A few days ago, I posted a few of my favorite exercises to prepare you for the interview.
Now, I want to share with you the exercises I recommend.
They are not only very easy to do but they also come with a great benefit for you in the long run.
These exercises are a great tool to use if you want to improve your skills or get a job interview.
Let’s take a look at how they work.
The Bigger Picture: The Biggest Picture Exercise The biggest question I get from candidates is: How much time will it take me to get the job done?
The big picture exercise helps you answer that question.
It’s an exercise that takes you through the steps of making an important decision that can save you money, reduce stress, or even get you fired from your job.
To do the exercise, you must have a list of questions and objectives.
In the first half of the exercise you must list the questions you want answered, then you have to write them down.
After that, ask yourself a few questions, and then answer the questions that you’ve already answered.
For example, if you’re an accountant and you have a question that you need to ask your boss, write down the questions and then write down a list to answer them.
When you’ve finished writing your list, answer the question on the list with the same answers you wrote in the list.
In the second half of this exercise, you need more time to think about your answer and come up with an alternative.
For example, you might think about whether to take your time answering your question.
Or you might ask yourself: “What if I don’t answer this question?
Why should I think about it when I’m not able to do so?”
In each exercise, the bigger question you’re trying to answer is answered by the bigger list you’ve written down.
That’s a big time savings.
If you have questions about the work you did or what you did for the company, ask them directly to the interviewer.
You can also use this exercise to make a plan to make more time available.
In this exercise you will answer each question with the answers you’ve got written down and then, you will have time to write down an answer to each of the remaining questions.
Coding Exercise: The Code Exercise If you’re writing code for the computer, then the coding exercise is probably your number one choice.
This exercise will help you understand the structure of the code you’re going to write and how it should be organized.
For each question, you’ll have to answer as many as you can.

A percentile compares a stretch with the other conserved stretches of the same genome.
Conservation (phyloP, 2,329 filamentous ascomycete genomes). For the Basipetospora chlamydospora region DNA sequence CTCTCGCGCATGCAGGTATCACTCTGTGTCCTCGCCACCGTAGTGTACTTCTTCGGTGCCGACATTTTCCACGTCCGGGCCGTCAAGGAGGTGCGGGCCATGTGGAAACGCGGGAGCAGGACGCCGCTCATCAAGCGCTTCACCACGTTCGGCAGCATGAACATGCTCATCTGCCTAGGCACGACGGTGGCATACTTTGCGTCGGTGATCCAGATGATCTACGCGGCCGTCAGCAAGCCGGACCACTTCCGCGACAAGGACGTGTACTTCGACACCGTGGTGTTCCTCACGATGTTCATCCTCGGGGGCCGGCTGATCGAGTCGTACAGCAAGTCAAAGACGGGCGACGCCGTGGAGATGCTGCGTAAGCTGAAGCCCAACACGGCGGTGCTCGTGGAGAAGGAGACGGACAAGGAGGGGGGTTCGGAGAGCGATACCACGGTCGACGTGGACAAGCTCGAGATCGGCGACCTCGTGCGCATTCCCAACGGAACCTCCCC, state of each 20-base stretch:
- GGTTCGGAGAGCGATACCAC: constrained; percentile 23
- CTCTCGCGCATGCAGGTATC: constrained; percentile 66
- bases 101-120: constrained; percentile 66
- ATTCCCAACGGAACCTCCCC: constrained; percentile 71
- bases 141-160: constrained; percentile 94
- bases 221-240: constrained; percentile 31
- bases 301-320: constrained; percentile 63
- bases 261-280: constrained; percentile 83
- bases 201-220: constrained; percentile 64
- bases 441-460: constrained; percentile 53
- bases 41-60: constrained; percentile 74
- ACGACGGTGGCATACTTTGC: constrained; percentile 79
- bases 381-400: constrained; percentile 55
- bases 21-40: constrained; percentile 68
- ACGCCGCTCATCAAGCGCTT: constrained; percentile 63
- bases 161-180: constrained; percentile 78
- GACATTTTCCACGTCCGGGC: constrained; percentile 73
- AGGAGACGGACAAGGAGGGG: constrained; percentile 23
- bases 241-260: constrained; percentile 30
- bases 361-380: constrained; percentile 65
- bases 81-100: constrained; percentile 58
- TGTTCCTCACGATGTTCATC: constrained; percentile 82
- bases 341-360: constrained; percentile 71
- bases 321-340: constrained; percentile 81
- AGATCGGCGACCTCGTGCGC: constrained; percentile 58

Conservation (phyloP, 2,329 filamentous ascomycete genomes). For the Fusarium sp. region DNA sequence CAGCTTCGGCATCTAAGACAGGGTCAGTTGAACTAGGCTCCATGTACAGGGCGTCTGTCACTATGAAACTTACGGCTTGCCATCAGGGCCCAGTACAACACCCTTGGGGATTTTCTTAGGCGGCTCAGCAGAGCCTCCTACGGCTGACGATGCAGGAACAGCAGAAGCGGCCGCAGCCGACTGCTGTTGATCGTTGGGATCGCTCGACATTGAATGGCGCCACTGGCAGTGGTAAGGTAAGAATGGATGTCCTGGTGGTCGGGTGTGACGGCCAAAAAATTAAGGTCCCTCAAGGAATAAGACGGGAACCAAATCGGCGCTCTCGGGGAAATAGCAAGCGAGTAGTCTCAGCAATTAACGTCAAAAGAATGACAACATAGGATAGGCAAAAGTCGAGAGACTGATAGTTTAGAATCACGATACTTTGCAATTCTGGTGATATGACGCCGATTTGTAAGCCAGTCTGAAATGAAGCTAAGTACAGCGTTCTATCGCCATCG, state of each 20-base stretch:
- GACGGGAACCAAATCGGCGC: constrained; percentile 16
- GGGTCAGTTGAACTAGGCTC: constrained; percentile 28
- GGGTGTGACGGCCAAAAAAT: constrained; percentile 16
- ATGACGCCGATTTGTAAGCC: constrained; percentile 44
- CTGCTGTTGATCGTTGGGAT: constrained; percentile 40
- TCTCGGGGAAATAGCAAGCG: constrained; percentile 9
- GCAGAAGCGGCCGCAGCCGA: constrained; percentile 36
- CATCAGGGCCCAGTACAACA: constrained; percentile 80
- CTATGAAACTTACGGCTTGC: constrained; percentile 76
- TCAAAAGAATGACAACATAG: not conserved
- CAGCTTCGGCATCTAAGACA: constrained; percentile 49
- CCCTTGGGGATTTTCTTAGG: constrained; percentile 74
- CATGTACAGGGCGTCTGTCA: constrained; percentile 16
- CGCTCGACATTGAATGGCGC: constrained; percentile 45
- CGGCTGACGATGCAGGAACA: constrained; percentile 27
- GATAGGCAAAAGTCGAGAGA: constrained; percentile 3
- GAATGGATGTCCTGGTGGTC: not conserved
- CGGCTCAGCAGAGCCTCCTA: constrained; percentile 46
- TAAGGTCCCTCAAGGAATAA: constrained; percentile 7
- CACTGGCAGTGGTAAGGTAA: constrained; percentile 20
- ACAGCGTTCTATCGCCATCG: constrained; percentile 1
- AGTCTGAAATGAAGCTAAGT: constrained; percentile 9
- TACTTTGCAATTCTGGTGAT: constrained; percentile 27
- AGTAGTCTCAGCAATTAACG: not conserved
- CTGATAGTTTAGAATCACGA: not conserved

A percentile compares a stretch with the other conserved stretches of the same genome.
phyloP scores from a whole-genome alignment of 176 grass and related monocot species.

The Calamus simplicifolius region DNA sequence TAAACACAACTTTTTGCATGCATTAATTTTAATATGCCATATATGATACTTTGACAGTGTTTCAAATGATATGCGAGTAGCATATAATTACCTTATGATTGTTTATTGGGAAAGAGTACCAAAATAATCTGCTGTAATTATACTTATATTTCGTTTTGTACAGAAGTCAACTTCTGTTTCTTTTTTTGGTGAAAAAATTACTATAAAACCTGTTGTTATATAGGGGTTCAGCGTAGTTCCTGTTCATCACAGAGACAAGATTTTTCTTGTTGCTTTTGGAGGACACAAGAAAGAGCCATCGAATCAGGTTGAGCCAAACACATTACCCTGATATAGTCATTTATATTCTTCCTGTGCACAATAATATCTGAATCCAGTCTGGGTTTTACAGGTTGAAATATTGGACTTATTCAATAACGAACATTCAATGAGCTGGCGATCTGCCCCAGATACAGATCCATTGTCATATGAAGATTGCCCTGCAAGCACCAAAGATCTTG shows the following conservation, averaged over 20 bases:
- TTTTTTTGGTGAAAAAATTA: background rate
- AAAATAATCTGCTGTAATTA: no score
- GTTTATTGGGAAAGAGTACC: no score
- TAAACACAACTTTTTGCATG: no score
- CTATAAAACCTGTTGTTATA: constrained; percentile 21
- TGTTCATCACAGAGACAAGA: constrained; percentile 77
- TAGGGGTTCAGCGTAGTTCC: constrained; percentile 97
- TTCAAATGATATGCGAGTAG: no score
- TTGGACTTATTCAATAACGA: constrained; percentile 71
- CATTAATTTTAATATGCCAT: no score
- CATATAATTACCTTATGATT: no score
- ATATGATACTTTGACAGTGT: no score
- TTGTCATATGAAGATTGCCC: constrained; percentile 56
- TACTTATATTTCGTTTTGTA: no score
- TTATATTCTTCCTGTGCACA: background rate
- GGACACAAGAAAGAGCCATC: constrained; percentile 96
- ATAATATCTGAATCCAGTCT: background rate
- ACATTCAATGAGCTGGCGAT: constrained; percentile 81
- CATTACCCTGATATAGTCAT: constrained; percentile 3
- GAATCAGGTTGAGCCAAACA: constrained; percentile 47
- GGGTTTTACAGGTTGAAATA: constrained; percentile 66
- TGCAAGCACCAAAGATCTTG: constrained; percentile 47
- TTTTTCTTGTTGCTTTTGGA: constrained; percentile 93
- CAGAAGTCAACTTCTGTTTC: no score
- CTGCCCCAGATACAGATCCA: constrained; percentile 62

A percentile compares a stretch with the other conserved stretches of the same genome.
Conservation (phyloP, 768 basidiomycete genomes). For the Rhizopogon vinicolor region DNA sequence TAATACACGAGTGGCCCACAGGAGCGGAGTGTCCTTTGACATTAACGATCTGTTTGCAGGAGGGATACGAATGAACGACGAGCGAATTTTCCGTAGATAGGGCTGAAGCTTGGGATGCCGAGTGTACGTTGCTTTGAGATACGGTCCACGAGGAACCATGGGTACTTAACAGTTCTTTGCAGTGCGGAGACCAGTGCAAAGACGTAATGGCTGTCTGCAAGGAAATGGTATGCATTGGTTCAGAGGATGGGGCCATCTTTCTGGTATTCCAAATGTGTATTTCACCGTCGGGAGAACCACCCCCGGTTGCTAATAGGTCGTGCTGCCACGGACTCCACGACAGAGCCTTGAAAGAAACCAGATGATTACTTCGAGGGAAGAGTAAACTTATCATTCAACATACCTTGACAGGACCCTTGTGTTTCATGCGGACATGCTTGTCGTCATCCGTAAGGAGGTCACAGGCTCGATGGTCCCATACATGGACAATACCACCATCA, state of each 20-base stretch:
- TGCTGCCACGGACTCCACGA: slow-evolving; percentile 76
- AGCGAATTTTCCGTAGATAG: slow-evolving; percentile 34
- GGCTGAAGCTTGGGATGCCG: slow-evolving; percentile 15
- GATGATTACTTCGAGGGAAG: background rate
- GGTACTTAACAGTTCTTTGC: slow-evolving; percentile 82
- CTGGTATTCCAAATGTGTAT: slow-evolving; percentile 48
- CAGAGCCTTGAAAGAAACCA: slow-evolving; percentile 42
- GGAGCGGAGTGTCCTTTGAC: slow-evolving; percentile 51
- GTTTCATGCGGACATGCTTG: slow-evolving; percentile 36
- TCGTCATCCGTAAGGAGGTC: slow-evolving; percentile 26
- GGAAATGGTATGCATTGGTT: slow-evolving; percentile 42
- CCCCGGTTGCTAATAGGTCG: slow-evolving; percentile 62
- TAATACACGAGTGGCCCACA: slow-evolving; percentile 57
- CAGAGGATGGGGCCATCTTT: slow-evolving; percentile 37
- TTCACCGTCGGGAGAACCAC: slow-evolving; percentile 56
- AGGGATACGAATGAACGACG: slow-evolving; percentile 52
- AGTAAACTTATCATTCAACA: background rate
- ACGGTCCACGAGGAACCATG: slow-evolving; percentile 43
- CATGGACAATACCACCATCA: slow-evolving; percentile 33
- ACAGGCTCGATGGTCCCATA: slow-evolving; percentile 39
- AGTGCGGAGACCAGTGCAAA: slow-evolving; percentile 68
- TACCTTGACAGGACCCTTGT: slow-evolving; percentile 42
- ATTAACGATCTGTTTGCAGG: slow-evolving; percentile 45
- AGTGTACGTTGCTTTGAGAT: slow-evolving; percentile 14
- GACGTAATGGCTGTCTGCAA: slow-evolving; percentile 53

As you write the code, you can write as few or as many questions as you like.
Once you finish writing, ask yourself “What if there were a function that could do what I’m writing now?”
It’s very easy for you to start writing code, but then, after a while, you start to get stuck.
You get discouraged and start wondering how you can improve your code.
Assessment Exercise: The Assessments This is a great exercise to test yourself and get a feel for your capabilities.
If the exercise doesn’t work for you, ask your manager or someone else to take a second look.
During the assessment, ask the following questions: What is your greatest strength?
What are your weaknesses?
Who are you?
When and how often do you work on your weaknesses and strengths?
Do you find yourself in situations where you can use your strengths to help your code solve a problem?
Have you ever had to fix a problem in your code that you weren’t able to solve before?
The exercises in this section help you find your strengths and weaknesses and identify which areas you need improvement.
Programming Exercise: Testing and Improving This one is a must-have for anyone who wants to get into the coding world.
It will help prepare you to code well and you can easily test your skills on a small set of tasks.
Each of the exercises is divided into two parts.
Firstly, you must choose one of the questions from the list and write it down.
The exercise then asks you to write the answer down.
In each part, you have three choices: Write down an outline of the task you are going to solve and then find the best solution.
Write an algorithm that will solve the task.
Make an improvement.
After you have the best algorithm, you then have to find the code to write it. 5.
Comparing Exercise: Comparing To help you keep track of which exercises are good for you and which ones are not, the Comparing exercise is also a must.
At the beginning of the week, you must write down the number of times you have successfully completed the exercises in the exercise and